What Did I Plant In My New Pollinator Garden & Why

A new garden bed and a passion for pollinators leads to new plantings

Monarch on Liatris in my “old” yard. © Carol Labuzzetta, 2018.

My husband put in a new garden bed for me at our cabin. I had plans for the space. He was only going to plant grass in a clearing near the road of our two-acre wooded lot. I asked for a new garden space for native plants and pollinators. He happily obliged.

I wrote about how we prepared and put the bed in but how did I decide what to plant in it? I’ll share that with you in this article.

First, I knew my horticultural zone — these were recently redone in December of 2023 and we are 4a. Knowing your zone is essential in having the plants you buy survive your climate.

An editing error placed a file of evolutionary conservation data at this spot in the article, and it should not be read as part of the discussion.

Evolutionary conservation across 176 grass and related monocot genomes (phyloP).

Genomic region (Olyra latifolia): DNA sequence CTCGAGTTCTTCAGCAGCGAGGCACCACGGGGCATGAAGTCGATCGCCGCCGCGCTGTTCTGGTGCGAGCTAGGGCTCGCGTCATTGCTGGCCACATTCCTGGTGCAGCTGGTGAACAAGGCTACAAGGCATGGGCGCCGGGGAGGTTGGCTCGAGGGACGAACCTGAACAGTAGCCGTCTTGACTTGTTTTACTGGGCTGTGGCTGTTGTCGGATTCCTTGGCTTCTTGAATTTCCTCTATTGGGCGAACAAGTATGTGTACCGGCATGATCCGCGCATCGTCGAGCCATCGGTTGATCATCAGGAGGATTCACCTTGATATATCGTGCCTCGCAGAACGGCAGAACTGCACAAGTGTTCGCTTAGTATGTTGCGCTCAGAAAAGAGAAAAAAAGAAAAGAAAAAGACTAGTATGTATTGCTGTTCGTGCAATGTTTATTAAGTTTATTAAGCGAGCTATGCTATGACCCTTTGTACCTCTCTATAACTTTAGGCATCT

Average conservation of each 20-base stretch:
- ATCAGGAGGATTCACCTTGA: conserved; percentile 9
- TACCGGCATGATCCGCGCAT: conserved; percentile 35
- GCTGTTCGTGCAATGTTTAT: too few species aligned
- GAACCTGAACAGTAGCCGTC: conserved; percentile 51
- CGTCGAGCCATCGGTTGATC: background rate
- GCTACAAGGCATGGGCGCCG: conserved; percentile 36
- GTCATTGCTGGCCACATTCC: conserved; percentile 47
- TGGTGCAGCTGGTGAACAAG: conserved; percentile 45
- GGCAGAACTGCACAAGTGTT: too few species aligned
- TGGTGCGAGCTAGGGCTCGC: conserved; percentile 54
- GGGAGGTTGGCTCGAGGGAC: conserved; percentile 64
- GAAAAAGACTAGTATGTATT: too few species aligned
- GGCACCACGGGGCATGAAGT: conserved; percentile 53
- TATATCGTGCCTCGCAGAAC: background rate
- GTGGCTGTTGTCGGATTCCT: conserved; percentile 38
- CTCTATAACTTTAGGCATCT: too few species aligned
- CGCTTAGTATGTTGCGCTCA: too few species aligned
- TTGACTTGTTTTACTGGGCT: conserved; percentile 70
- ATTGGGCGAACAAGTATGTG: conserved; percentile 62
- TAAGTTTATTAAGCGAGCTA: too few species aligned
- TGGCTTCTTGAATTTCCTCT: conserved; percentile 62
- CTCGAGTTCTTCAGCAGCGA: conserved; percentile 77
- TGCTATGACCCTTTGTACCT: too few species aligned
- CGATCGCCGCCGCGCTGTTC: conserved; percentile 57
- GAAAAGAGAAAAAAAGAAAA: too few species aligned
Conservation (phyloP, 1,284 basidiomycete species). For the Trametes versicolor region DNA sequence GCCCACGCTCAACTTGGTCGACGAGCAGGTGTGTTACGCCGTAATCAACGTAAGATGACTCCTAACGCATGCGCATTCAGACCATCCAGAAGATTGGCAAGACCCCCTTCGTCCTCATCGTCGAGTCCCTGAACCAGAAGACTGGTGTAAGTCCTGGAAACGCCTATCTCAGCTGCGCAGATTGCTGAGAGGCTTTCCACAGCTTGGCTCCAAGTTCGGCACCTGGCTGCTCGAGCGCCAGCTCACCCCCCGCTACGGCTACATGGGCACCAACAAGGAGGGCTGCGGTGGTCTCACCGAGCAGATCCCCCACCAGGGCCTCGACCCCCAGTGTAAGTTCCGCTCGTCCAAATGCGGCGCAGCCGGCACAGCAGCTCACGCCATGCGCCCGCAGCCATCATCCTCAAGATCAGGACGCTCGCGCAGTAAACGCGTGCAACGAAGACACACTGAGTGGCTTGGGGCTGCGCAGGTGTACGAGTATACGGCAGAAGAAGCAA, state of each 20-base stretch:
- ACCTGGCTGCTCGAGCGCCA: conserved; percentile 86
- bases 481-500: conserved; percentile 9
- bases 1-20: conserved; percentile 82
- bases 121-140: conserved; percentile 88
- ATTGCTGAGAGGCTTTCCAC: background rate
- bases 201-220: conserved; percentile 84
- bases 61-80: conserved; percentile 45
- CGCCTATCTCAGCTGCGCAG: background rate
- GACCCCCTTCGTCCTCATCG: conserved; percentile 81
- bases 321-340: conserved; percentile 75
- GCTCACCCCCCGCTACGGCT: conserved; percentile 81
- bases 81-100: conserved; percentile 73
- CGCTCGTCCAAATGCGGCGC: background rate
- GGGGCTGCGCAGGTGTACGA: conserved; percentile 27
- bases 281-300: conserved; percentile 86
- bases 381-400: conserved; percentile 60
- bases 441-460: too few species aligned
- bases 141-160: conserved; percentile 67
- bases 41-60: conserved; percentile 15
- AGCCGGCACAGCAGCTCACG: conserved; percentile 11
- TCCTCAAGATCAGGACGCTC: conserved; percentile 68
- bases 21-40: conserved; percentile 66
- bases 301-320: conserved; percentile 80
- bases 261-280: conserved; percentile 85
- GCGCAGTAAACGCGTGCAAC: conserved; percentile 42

I also knew what pollinators I wanted to serve. I have been an active monarch conservationist for over twenty years, so planting host plants for both the larvae and adults was essential.

Bumblebees were next on my list. I took the Pollinator Steward Certification Class through Pollinator Partnership this winter. I knew I needed plants that would provide nectar and pollen during different seasons.

I also knew I needed plants that would leave pithy woody stems for the bees to use as fall and winter nesting spots—lastly, no weed-blocking paper and no…



Carol Labuzzetta, MS Natural Resources, MS Nursing
Weeds & Wildflowers

Environmental educator with a passion for teaching youth using the science of awe. Traveler, Photographer, Author, Wife, Mother. Boosted Writer x 10